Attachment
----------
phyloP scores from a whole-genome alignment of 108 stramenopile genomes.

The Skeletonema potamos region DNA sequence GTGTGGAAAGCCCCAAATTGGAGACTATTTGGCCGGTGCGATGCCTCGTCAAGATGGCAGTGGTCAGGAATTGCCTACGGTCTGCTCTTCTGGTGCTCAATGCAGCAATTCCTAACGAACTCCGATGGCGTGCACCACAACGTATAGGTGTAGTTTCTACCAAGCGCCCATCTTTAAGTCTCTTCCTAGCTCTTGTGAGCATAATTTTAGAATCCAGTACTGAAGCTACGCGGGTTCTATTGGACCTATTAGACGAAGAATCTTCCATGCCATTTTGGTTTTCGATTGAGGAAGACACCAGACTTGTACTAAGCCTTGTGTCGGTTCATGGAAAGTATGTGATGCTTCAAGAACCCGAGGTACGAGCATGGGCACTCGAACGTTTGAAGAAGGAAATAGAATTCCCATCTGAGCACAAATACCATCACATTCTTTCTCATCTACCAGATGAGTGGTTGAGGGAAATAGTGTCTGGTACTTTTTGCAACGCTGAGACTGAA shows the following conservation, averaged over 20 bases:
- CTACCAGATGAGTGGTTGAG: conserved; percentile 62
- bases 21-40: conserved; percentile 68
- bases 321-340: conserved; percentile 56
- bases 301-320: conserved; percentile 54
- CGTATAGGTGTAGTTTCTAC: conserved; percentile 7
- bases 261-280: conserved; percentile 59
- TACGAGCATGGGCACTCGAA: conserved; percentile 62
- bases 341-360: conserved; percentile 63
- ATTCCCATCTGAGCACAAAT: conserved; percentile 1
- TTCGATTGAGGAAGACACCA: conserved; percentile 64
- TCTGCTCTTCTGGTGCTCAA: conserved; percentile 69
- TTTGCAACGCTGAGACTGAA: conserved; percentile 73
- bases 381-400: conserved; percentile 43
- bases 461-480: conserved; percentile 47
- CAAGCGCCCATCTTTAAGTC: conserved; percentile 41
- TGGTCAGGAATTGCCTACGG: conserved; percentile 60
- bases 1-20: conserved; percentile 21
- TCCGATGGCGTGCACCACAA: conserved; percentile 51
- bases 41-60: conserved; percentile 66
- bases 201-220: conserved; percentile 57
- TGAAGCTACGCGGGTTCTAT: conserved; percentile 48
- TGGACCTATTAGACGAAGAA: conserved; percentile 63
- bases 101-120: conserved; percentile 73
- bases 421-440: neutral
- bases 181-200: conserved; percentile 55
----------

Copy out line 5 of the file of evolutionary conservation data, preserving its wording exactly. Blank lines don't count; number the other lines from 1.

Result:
- bases 321-340: conserved; percentile 56